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Live dynamics of 53BP1 DNA damage foci induced by a combination of clustered and dispersed double strand breaks
Stockholm University, Faculty of Science, Department of Molecular Biosciences, The Wenner-Gren Institute.
Stockholm University, Faculty of Science, Department of Molecular Biosciences, The Wenner-Gren Institute. University of Warsaw, Poland.
Stockholm University, Faculty of Science, Department of Molecular Biosciences, The Wenner-Gren Institute.
Stockholm University, Faculty of Science, Department of Molecular Biosciences, The Wenner-Gren Institute.
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(English)Manuscript (preprint) (Other academic)
Abstract [en]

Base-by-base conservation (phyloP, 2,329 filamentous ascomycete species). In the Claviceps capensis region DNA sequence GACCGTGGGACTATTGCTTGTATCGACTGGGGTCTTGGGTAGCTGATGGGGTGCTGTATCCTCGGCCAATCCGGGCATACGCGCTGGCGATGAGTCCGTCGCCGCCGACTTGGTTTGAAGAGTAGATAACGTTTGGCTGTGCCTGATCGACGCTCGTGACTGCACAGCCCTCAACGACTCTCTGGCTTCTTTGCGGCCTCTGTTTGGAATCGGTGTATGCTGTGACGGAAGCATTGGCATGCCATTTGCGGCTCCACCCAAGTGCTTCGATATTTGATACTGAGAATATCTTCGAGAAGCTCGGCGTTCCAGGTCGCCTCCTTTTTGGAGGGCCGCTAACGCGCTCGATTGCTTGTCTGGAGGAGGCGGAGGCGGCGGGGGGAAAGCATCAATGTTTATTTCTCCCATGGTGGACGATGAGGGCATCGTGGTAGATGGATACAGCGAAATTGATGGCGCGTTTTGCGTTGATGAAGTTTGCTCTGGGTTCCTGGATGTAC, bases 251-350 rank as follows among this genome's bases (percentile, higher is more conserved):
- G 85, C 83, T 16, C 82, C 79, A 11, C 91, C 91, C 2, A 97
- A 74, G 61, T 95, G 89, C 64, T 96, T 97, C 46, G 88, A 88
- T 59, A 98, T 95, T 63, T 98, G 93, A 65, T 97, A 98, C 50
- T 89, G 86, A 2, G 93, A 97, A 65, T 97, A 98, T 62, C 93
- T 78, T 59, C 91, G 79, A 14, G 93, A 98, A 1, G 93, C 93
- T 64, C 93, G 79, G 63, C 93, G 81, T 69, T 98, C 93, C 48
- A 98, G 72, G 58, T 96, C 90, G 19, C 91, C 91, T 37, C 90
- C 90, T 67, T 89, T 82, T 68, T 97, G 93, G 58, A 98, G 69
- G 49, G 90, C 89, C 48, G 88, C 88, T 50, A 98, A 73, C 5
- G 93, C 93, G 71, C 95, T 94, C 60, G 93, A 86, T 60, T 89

Cells react differently to alpha particle-induced clustered DNA damage and X-ray induced dispersed DNA damage. Little is known about how they cope when both types of damage are induced simultaneously. We used live cell microscopy to analyse the formation and motion of the DNA double strand break (DSB) repair factor 53BP1-GFP foci in U2OS cells exposed to a mixed beam of alpha particles and X-rays. We observed that the kinetics of appearance and decline of mixed beam-induced foci resemble that of after alpha particle irradiation. They showed a fast increase and almost no repair during the imaging time, while X-ray-exposed cells showed a strong increase and decline over the observation interval. Secondly, focus sizes were similar to X-ray-induced foci, with both being significantly smaller than those induced by alpha particles; thirdly, they showed a high mean pixel intensity already at early time point after irradiation. Finally, focus mobility was reduced relative to alpha particle and X-ray-induced foci, which was correlated with a delayed appearance of a fraction of mixed beam-induced foci. These results suggest that cells react to a simultaneous induction of clustered and dispersed DNA damage by sequestering the 53BP1 protein in selected foci, possibly at sites of clustered DNA damage. This happens at the cost of foci forming at chromatin areas containing dispersed, simple damage. Our results highlight that the DNA damage response to a combination of dispersed and clustered DNA damage in the same cell differs significantly from the response to exposure with single radiation types.